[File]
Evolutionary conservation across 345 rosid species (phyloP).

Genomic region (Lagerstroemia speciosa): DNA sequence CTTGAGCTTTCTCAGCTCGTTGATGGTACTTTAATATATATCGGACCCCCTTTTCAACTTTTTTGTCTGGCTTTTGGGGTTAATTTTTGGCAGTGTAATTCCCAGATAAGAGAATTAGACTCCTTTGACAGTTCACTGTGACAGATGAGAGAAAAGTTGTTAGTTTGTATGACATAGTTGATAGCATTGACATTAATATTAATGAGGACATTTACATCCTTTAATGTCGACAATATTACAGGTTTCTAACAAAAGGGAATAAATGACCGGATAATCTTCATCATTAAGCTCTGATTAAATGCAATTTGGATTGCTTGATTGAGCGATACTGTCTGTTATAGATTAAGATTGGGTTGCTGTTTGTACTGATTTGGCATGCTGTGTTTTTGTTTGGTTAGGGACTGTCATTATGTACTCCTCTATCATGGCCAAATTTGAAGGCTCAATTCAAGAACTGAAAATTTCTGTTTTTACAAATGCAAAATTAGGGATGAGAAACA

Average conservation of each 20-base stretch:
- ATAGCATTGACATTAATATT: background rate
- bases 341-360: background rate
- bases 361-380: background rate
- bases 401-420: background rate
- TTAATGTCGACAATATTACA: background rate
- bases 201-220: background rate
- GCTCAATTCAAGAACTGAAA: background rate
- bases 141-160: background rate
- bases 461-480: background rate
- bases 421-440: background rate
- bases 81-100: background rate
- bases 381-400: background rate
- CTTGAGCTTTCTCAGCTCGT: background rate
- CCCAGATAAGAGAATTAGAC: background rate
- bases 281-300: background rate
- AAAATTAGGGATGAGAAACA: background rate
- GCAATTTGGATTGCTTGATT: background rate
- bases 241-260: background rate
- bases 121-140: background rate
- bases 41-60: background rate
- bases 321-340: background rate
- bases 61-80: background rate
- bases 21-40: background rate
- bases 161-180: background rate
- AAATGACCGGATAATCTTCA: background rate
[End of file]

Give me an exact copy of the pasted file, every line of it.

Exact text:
Evolutionary conservation across 345 rosid species (phyloP).

Genomic region (Lagerstroemia speciosa): DNA sequence CTTGAGCTTTCTCAGCTCGTTGATGGTACTTTAATATATATCGGACCCCCTTTTCAACTTTTTTGTCTGGCTTTTGGGGTTAATTTTTGGCAGTGTAATTCCCAGATAAGAGAATTAGACTCCTTTGACAGTTCACTGTGACAGATGAGAGAAAAGTTGTTAGTTTGTATGACATAGTTGATAGCATTGACATTAATATTAATGAGGACATTTACATCCTTTAATGTCGACAATATTACAGGTTTCTAACAAAAGGGAATAAATGACCGGATAATCTTCATCATTAAGCTCTGATTAAATGCAATTTGGATTGCTTGATTGAGCGATACTGTCTGTTATAGATTAAGATTGGGTTGCTGTTTGTACTGATTTGGCATGCTGTGTTTTTGTTTGGTTAGGGACTGTCATTATGTACTCCTCTATCATGGCCAAATTTGAAGGCTCAATTCAAGAACTGAAAATTTCTGTTTTTACAAATGCAAAATTAGGGATGAGAAACA

Average conservation of each 20-base stretch:
- ATAGCATTGACATTAATATT: background rate
- bases 341-360: background rate
- bases 361-380: background rate
- bases 401-420: background rate
- TTAATGTCGACAATATTACA: background rate
- bases 201-220: background rate
- GCTCAATTCAAGAACTGAAA: background rate
- bases 141-160: background rate
- bases 461-480: background rate
- bases 421-440: background rate
- bases 81-100: background rate
- bases 381-400: background rate
- CTTGAGCTTTCTCAGCTCGT: background rate
- CCCAGATAAGAGAATTAGAC: background rate
- bases 281-300: background rate
- AAAATTAGGGATGAGAAACA: background rate
- GCAATTTGGATTGCTTGATT: background rate
- bases 241-260: background rate
- bases 121-140: background rate
- bases 41-60: background rate
- bases 321-340: background rate
- bases 61-80: background rate
- bases 21-40: background rate
- bases 161-180: background rate
- AAATGACCGGATAATCTTCA: background rate